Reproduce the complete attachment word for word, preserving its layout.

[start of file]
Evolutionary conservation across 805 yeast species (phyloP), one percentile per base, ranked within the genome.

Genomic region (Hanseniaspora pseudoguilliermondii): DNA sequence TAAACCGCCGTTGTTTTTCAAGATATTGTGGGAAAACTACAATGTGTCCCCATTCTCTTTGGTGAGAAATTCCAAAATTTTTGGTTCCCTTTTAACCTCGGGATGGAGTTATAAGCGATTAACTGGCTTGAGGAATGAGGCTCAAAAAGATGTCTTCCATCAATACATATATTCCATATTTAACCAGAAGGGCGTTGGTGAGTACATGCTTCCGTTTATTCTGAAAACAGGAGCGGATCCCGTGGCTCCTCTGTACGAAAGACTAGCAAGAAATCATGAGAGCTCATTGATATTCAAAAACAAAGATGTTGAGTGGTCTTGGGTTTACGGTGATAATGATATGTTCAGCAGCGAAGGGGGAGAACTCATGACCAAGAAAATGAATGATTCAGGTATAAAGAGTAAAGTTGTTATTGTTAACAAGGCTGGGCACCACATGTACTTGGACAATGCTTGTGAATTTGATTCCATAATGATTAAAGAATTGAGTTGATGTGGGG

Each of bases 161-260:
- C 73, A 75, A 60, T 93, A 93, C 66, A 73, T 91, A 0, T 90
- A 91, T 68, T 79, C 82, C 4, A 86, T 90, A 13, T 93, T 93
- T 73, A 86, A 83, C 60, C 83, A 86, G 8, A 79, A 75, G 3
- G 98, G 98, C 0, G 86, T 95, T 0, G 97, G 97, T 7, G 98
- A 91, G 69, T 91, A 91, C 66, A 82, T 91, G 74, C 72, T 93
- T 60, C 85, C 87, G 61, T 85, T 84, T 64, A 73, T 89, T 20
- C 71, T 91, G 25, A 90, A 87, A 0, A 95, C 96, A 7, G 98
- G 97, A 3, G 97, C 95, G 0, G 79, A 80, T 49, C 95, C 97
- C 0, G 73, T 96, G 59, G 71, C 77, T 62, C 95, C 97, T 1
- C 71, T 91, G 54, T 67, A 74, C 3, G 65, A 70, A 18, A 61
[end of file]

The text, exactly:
Evolutionary conservation across 805 yeast species (phyloP), one percentile per base, ranked within the genome.

Genomic region (Hanseniaspora pseudoguilliermondii): DNA sequence TAAACCGCCGTTGTTTTTCAAGATATTGTGGGAAAACTACAATGTGTCCCCATTCTCTTTGGTGAGAAATTCCAAAATTTTTGGTTCCCTTTTAACCTCGGGATGGAGTTATAAGCGATTAACTGGCTTGAGGAATGAGGCTCAAAAAGATGTCTTCCATCAATACATATATTCCATATTTAACCAGAAGGGCGTTGGTGAGTACATGCTTCCGTTTATTCTGAAAACAGGAGCGGATCCCGTGGCTCCTCTGTACGAAAGACTAGCAAGAAATCATGAGAGCTCATTGATATTCAAAAACAAAGATGTTGAGTGGTCTTGGGTTTACGGTGATAATGATATGTTCAGCAGCGAAGGGGGAGAACTCATGACCAAGAAAATGAATGATTCAGGTATAAAGAGTAAAGTTGTTATTGTTAACAAGGCTGGGCACCACATGTACTTGGACAATGCTTGTGAATTTGATTCCATAATGATTAAAGAATTGAGTTGATGTGGGG

Each of bases 161-260:
- C 73, A 75, A 60, T 93, A 93, C 66, A 73, T 91, A 0, T 90
- A 91, T 68, T 79, C 82, C 4, A 86, T 90, A 13, T 93, T 93
- T 73, A 86, A 83, C 60, C 83, A 86, G 8, A 79, A 75, G 3
- G 98, G 98, C 0, G 86, T 95, T 0, G 97, G 97, T 7, G 98
- A 91, G 69, T 91, A 91, C 66, A 82, T 91, G 74, C 72, T 93
- T 60, C 85, C 87, G 61, T 85, T 84, T 64, A 73, T 89, T 20
- C 71, T 91, G 25, A 90, A 87, A 0, A 95, C 96, A 7, G 98
- G 97, A 3, G 97, C 95, G 0, G 79, A 80, T 49, C 95, C 97
- C 0, G 73, T 96, G 59, G 71, C 77, T 62, C 95, C 97, T 1
- C 71, T 91, G 54, T 67, A 74, C 3, G 65, A 70, A 18, A 61